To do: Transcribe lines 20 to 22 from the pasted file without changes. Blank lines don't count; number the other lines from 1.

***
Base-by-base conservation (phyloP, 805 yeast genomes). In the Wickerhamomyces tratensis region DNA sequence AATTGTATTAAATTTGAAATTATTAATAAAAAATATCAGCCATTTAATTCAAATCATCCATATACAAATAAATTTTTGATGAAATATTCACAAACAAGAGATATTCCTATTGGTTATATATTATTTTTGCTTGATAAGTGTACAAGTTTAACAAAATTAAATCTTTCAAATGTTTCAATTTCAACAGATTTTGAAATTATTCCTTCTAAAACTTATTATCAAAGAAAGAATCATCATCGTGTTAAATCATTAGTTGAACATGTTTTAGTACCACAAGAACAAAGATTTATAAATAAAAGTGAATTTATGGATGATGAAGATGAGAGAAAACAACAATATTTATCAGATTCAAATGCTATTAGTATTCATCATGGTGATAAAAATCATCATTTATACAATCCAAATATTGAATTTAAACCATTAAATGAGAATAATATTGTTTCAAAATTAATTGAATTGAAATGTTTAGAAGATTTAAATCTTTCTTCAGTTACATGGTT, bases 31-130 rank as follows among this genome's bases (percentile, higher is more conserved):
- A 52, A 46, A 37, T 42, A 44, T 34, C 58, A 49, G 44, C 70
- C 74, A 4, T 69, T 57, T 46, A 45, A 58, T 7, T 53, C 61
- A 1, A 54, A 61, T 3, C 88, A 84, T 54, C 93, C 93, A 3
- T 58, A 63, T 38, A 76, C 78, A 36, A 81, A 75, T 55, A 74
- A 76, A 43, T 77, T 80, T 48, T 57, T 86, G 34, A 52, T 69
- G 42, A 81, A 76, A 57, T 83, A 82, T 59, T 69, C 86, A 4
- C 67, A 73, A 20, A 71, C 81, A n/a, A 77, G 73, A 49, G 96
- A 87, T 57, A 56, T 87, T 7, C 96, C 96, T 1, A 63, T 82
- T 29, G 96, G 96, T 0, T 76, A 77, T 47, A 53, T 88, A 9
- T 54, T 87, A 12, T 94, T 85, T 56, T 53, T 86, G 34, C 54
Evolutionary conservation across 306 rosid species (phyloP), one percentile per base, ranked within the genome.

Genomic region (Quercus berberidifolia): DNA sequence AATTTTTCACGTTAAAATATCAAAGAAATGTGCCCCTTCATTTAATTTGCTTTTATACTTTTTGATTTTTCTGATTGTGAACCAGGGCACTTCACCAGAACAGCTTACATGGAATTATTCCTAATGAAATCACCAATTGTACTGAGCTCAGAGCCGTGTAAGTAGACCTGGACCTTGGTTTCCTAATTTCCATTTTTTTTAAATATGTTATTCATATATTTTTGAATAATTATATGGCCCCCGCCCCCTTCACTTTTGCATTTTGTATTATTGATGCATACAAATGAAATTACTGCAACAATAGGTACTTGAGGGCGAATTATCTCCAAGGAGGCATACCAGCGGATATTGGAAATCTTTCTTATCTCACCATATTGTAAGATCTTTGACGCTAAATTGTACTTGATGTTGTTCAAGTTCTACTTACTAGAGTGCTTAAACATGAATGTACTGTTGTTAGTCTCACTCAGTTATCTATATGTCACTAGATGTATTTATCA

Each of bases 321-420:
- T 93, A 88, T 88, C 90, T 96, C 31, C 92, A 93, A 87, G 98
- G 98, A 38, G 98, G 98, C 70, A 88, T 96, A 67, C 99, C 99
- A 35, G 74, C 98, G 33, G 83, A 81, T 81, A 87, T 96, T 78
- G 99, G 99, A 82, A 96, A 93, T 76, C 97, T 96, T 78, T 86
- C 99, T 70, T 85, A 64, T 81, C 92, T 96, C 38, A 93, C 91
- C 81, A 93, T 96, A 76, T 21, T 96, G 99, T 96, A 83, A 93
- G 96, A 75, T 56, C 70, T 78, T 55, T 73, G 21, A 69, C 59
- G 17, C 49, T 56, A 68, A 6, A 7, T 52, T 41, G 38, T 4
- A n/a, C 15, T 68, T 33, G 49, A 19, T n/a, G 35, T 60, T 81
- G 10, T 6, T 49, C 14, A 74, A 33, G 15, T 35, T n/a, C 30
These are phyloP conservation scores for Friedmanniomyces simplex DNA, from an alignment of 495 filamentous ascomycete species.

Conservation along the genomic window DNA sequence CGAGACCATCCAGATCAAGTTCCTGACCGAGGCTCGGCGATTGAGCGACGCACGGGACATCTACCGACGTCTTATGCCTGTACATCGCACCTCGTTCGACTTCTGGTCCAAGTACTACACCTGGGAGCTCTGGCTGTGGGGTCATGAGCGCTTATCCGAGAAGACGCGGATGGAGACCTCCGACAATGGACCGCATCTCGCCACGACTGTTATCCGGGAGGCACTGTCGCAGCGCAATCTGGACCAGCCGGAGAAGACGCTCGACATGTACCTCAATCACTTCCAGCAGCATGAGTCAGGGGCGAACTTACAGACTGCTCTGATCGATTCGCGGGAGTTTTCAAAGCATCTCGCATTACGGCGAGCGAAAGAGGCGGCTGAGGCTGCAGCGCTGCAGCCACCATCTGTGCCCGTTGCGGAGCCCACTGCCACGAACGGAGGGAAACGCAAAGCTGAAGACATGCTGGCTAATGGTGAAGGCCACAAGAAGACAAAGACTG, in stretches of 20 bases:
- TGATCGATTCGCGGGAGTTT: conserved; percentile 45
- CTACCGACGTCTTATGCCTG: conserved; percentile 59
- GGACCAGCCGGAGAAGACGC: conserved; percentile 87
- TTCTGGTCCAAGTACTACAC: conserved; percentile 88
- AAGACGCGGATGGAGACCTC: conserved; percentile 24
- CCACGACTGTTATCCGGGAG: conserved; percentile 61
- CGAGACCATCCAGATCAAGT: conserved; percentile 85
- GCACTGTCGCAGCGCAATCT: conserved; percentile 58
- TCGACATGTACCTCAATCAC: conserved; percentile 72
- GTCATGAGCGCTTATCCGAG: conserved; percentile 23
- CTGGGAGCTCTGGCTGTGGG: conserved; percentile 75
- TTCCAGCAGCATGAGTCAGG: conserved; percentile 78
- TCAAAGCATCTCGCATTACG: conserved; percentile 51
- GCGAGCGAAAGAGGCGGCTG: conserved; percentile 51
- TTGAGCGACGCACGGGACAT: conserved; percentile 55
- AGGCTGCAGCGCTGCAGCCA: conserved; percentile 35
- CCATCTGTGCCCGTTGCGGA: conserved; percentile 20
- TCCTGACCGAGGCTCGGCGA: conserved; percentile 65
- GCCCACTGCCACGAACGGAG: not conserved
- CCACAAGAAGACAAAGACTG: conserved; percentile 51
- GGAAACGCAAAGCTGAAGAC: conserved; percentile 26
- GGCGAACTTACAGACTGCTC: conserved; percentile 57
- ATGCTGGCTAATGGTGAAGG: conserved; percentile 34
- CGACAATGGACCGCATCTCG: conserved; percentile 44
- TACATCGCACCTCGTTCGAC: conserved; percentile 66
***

- C 81, A 93, T 96, A 76, T 21, T 96, G 99, T 96, A 83, A 93
- G 96, A 75, T 56, C 70, T 78, T 55, T 73, G 21, A 69, C 59
- G 17, C 49, T 56, A 68, A 6, A 7, T 52, T 41, G 38, T 4